3 dead after small plane crashes in CO

DENVER, AZ - A single-engine plane carrying three people from Arizona crashed near the airport of a Colorado ski town, killing all aboard, authorities said.

The private Beechcraft Bonanza took off from Telluride Regional Airport airport at 11:20 a.m. Sunday on its way to Cortez, a city in southwest Colorado about 75 miles away, San Miguel County Sheriff Bill Masters said in a news release.

Air traffic control at the Telluride and Denver airports lost contact with the plane, prompting a search by the sheriff's office at 12:40 p.m. It was found crashed into a cliff band about a mile west of the airport at 5:17 p.m., and deputies confirmed there were no survivors, the sheriff said.

"This is certainly not the outcome we were hoping for, it's just a terrible, terrible tragedy," Masters said.

Officials said the plane was registered to the Arizona Cloudbusters Flying Club based at the Stellar Airpark in Chandler.

Police officials identified the three individuals as commercial airline pilots Sherman, 64, and Sherry, 57, Anderson from Phoenix, and 48-year-old Eric Durban from Mesa, Ariz.

Officials tell ABC15, all three have been described as accomplished and qualified pilots.

According to authorities, Durban leaves behind a wife and two children. Officials said the Andersons have a 16-year-old daughter.

Andrew Estes, a fellow pilot who used to rent airplanes to the Andersons, said they were great people who always had a smile on their face.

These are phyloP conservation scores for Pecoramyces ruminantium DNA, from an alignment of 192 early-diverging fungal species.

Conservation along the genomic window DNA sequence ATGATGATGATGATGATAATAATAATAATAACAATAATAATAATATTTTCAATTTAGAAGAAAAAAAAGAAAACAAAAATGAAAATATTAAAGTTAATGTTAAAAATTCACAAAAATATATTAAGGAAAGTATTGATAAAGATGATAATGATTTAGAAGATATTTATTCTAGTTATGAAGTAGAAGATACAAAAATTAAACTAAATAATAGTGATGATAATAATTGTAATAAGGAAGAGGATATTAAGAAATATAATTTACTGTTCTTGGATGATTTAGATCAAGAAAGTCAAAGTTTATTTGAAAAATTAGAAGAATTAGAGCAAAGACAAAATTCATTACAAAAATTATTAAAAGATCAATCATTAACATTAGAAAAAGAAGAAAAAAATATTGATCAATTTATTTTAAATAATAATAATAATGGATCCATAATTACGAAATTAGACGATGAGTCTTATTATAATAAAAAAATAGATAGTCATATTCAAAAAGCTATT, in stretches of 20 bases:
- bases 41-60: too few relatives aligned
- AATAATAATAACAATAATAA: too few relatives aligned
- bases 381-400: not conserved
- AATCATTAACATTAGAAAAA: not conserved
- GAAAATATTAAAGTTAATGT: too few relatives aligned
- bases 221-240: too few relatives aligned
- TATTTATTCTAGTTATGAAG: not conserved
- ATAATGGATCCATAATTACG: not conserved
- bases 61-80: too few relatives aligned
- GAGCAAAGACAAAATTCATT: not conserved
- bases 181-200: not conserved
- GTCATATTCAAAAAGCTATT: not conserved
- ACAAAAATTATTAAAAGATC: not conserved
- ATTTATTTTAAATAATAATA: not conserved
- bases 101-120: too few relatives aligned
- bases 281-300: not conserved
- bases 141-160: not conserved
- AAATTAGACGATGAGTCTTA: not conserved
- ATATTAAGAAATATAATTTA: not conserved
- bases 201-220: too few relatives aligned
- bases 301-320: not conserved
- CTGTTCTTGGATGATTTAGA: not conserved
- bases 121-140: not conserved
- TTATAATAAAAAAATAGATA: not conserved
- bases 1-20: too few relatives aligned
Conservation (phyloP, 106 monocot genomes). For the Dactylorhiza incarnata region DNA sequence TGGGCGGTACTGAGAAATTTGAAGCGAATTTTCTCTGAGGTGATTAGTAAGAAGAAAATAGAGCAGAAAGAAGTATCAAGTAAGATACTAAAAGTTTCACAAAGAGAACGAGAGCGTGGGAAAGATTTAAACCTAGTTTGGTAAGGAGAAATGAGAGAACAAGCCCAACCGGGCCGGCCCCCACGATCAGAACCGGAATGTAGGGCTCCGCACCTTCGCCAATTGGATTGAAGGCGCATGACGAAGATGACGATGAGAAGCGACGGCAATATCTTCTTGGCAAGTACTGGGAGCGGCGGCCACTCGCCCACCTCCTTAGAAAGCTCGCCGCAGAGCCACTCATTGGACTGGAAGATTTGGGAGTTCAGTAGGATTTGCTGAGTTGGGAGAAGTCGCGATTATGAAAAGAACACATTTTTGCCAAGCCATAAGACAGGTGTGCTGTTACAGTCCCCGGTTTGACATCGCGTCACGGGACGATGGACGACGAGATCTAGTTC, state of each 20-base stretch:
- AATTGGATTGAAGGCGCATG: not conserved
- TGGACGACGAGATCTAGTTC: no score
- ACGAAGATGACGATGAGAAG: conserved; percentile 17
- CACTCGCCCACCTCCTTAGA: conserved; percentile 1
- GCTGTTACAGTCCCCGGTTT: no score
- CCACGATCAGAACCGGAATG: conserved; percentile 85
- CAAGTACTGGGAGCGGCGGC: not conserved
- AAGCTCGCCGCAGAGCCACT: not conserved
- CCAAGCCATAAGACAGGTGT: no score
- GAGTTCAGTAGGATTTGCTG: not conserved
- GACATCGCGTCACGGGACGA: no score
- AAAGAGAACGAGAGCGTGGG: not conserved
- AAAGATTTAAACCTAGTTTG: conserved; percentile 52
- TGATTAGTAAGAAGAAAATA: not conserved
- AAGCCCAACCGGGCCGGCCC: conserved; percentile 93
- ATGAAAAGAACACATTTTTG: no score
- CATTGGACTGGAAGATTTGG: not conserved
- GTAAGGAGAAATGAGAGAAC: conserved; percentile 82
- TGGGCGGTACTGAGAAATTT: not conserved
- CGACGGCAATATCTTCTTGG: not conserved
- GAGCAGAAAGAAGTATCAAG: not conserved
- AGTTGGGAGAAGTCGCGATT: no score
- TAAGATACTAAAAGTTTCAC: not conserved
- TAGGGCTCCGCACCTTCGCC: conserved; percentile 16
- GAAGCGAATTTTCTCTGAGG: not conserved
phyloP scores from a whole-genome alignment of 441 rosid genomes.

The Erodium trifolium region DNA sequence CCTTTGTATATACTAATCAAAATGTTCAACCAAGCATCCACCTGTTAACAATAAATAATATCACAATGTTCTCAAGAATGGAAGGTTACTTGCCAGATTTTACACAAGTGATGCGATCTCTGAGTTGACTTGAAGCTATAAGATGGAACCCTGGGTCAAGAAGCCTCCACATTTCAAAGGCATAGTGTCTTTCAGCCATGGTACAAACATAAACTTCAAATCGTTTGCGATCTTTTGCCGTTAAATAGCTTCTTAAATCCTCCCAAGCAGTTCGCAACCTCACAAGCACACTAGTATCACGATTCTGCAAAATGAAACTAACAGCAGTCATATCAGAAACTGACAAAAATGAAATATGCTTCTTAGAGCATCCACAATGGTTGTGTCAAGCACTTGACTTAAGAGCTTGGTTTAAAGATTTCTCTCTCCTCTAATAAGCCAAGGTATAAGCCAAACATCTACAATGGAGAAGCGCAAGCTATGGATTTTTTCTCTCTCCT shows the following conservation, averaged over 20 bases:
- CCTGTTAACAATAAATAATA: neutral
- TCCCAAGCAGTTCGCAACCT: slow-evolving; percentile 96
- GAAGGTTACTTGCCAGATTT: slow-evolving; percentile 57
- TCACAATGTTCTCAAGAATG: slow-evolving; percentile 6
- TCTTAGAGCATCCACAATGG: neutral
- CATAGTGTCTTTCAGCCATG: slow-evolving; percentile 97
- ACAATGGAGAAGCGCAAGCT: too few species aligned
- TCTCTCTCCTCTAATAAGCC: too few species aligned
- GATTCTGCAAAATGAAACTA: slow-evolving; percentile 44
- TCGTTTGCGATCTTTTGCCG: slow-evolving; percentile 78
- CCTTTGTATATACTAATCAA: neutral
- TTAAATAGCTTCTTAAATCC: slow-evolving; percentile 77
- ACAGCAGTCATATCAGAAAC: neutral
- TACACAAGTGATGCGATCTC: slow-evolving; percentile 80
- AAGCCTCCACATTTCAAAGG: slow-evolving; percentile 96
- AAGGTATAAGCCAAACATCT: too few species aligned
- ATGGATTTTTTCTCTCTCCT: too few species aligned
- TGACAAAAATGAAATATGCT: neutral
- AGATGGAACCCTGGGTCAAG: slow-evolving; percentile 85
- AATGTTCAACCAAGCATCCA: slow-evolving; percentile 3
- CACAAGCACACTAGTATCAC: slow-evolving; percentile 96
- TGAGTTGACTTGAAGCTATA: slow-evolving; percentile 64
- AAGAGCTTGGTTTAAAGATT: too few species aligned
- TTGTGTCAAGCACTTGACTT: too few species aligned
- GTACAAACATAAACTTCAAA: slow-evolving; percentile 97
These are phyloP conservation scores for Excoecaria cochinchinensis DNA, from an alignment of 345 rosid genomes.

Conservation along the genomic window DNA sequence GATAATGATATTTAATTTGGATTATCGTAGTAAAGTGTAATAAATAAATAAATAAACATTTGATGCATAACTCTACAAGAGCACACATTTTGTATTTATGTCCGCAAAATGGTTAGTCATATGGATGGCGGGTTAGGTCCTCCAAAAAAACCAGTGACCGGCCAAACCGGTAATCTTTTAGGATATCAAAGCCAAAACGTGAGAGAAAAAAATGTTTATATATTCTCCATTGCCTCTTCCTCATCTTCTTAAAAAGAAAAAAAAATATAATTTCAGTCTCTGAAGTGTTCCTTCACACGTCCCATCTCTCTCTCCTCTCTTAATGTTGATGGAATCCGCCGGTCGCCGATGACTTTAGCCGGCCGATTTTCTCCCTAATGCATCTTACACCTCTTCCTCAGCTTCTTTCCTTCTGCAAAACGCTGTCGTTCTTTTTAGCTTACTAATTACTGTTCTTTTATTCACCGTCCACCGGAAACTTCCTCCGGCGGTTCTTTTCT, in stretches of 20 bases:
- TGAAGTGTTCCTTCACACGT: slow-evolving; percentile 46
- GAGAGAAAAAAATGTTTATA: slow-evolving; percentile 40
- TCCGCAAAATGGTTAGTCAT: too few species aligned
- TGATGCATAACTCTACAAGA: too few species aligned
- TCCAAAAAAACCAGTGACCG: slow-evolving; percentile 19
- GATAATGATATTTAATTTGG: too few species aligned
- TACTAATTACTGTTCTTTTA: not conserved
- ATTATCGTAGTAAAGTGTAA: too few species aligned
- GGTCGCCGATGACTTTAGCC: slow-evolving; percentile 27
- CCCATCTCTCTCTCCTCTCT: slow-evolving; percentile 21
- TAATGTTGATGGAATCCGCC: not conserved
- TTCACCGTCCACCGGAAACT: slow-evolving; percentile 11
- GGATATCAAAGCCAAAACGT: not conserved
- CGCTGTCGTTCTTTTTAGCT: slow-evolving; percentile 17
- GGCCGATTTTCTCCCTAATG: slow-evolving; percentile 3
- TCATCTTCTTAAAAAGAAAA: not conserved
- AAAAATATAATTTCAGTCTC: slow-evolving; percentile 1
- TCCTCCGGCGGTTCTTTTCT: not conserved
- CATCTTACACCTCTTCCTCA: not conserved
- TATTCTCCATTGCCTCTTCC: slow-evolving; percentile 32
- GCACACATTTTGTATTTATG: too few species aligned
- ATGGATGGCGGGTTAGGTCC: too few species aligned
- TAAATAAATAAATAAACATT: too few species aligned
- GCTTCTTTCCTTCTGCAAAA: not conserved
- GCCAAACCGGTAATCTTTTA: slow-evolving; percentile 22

"They're going to be sorely missed and they were a benefit to the aviation community and they will be sorely missed," said Estes.

The Cloudbusters Flying Club released a statement Monday saying, "We extend our most sincere condolences to the family of the victims of this tragic accident. Our thoughts and prayers are with the families at this time."

The cause of the crash is not yet known, Federal Aviation Administration spokesman Ian Gregor said. There was light snow, with visibility of 1 mile and light winds during takeoff, Masters said.

The last communication with the pilot was from the Telluride runway during takeoff, he said.

The sheriff's office said a helicopter it contracted, a fixed-wing aircraft from the Civil Air Patrol and deputies took part in the hours-long search.

Airport officials and the Telluride fire chief referred questions to the sheriff's office.

The FAA and the National Transportation Safety Board will investigate the accident, Gregor said.

Officials said Cloudbusters is cooperating with investigators as they work to find out what caused the crash.

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